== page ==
Scanning the week’s national news, views and clues with you and yours in mind
“For their happiness such a government willingly labors, but it chooses to be the sole agent and the only arbiter of that happiness; it provides for their security, foresees and supplies their necessities, facilitates their pleasures, manages their principal concerns, directs their industry, regulates the descent of property, and subdivides their inheritances: what remains, but to spare them all the care of thinking and all the trouble of living?”— Alexis de Tocqueville, Democracy in America 
Each week, we’ll be monitoring the web to find the most interesting, challenging, or important items for those who are concerned about liberty, accountability, and big government. Here are some of the highlights from the past week:
It’s all very well to note that you’re “rich in other ways” when you’re an individual, or a family. Something where measuring love or spiritual fulfillment has meaning. If, on the other hand, you happen to be a state government whose main responsibilities are to uphold the rule of law and (at the minimum) not be a drag on economic progress, no one is particularly interested in your level of spiritual fulfillment. Mostly they just want to know how much you are (or are not) screwing up the economy. And that is something that people keep track of. The American Legislative Exchange Council has released its most recent Rich States Poor States “economic competitive index” which compares the economic outlook of the states with an eye to state government actions that impact the local economy for good or for ill. The good news is that Hawaii’s current economic performance rank is a relatively cheering 15, as negative trends in personal income per capita and non-farm payroll employment reversed in 2010, showing both growth and optimism. An optimism that is quickly crushed by the dismal rank of 46 in “economic outlook,” where they consider 15 important state policy variables in forecasting the state’s economic future. What’s bringing us down? Things like the top marginal personal income tax rate (ranked #49), the sales tax burden (#49), estate/inheritance taxes (#50), whether it’s a right-to-work state (#50 again), and . . . most tellingly . . . recently legislated tax changes from 2010 and 2011 (#45). Could there be a clearer way to indicate how elections can change your economic future? Let’s just be grateful that the subtitle of the report isn’t “We Told You So”.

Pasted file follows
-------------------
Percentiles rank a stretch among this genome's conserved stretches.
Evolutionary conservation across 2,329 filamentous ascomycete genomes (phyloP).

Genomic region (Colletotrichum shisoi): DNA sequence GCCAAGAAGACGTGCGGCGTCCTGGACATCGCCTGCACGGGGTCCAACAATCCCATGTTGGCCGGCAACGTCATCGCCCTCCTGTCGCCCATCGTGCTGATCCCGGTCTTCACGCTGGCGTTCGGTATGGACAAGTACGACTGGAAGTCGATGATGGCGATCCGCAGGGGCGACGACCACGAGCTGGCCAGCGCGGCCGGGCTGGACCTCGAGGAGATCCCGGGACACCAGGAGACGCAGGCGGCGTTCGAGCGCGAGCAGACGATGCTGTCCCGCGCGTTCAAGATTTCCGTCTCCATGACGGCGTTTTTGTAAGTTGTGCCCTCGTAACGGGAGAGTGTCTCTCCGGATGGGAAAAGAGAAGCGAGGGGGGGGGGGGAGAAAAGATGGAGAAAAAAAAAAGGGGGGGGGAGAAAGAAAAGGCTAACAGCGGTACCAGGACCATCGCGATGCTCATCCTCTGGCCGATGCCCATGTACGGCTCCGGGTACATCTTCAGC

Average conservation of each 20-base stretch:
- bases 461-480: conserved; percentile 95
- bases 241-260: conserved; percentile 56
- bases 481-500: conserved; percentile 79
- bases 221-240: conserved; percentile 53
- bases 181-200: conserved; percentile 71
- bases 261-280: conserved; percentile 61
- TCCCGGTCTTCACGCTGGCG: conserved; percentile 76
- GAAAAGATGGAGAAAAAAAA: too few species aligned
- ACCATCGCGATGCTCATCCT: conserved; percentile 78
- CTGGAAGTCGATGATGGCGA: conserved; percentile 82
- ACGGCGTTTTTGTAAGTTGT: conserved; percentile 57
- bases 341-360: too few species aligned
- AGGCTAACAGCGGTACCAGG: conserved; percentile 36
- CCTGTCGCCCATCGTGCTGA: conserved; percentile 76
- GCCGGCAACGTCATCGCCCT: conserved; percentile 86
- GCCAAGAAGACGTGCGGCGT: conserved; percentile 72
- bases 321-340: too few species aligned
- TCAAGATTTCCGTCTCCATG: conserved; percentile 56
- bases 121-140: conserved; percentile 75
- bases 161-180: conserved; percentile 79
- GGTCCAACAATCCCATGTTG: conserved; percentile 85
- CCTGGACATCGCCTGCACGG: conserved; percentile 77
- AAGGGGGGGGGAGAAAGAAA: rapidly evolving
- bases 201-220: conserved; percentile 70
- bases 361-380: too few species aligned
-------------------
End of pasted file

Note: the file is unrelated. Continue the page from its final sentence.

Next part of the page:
Immigration reform is quickly becoming an interesting experiment in pragmatism versus vote-getting. Pretty much everyone who examines the issue—regardless of their position on the issue or the reforms they want to see pursued—will agree that the current situation is untenable. Even a “deport everyone” hard-liner and an advocate for amnesty can agree that the current “policy” (if you can call it such) of wishy-washy law and erratic enforcement is a bad one. So why hasn’t anything been done? Or even seriously attempted? It’s that darned vote-getting thing. If you’re a Democrat, you want the Latino vote but you don’t want to lose the other side or be seen as weak on immigration enforcement—especially not in certain key states. And if you’re a Republican . . . you want pretty much the same thing. And so, as the Washington Examiner points out, immigration reform has become a political football. One that you punt on as often as possible and hope that no one notices. And few have done so more often than President Obama, who (during the election) had made a great deal of noise about the need for reform, and after almost a full term, has managed to successfully evade any serious action on it. It seems almost as though he and similar politicians are banking on the notion that Latinos (and Asians!) who care about immigration reform won’t jump to the Republican Party based on preconceptions about party image and loyalty. It seems like a big risk to take and a big opportunity for Republicans—if they have the courage to take advantage of it.